QUESTIONS about how to make care workers feel valued were raised as their pay was discussed by Oxfordshire County Councillors last week.

Over the last few months, the council's performance scrutiny committee has been looking into why Oxfordshire pays £25 for every hour of home care given, one of the highest rates in the country, when the national average is £16.

Across the UK, the rate paid for care does not translate into the amount paid directly to carers who visit people in their homes.

At the committee's meeting on Thursday, July 9, council officers Stephen Chandler and Rachel Pirie, gave an update on what was begin done to bring down the costs of care, while making sure that carers were paid better.

Mr Chandler, director of adult and housing services, said: "I want to make it much more explicit that the hourly rate we pay translates into the hourly rate received by the member of staff."

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To do this, he said companies should be told more of the money should reach the pockets of carers as the council hired them through a tendering process.

A report Mr Chandler prepared for the committee found that the high price of care was down to three main factors: a need to recruit more care staff in the county; a high number of wealthy people paying for their own care influencing the price paid from the public purse, and the council's own 'historic strategy' of encouraging new businesses to set up as home carers.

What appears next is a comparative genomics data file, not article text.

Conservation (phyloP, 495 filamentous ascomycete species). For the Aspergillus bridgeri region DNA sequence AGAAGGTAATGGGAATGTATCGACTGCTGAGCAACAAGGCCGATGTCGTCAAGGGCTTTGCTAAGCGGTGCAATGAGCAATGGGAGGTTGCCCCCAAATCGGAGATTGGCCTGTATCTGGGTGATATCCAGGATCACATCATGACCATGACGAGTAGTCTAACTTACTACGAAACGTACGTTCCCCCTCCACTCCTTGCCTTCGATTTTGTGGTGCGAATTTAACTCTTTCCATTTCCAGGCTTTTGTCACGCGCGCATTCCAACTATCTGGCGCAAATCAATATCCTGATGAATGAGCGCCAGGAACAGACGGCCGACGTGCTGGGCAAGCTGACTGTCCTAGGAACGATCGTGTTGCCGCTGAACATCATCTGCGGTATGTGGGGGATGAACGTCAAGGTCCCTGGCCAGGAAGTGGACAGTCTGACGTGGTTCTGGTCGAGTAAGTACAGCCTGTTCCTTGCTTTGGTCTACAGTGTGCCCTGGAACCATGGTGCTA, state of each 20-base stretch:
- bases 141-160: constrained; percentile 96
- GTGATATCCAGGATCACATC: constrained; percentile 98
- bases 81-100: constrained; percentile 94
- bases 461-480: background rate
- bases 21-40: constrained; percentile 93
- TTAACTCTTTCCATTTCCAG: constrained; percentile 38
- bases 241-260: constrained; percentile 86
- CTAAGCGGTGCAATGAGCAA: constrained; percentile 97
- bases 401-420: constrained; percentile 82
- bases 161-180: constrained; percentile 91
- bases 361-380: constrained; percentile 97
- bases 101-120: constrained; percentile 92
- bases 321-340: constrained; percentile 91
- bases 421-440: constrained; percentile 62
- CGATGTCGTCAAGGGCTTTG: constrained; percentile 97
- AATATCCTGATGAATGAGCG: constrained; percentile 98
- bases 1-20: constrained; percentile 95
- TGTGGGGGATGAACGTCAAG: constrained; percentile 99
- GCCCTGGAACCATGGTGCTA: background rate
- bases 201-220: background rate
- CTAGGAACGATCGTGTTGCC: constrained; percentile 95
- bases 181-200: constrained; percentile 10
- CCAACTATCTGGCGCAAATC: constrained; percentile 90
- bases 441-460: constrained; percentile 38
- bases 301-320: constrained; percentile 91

He also addressed the committee as said: “You are all politicians in your own right. I would encourage you when lobbying your national representatives, when they think of adult social care and of sustainable funding going forward we need to explicitly make sure that is targeted on workforce benefits."

Mr Chandler said social care workers were not often celebrated in the same way as healthcare staff, but that they should be.

In his address to the committee, he emphatically described caring as a profession.

Committee chairwoman Liz Brighouse said home carers in Oxfordshire saw the gap between what they were paid and what their companies received.

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She agreed with Mr Chandler that more should be done to support them through 'continuous professional development' which would help to create‘new generation of care workers who feel valued’.

Committee member Jenny Hannaby said she was pleased the council would start to monitor what the workforce was getting paid but added more could be done.

The Lib Dem councillor said home carers did not often receive expenses for the fuel they used driving between their different clients, which often cut into the pay of rural workers more because of long distances driven.

Committee member Liz Leffman asked what was being done to make sure enough people were being recruited into care jobs.

She said Central Government changes to immigration law after Brexit might cause a slump in the numbers of workers coming into care, as many are from overseas.

But council officer Ms Pirie said that the economic downturn caused by the coronavirus pandemic had led some people out of work to consider careers in care when they had not before.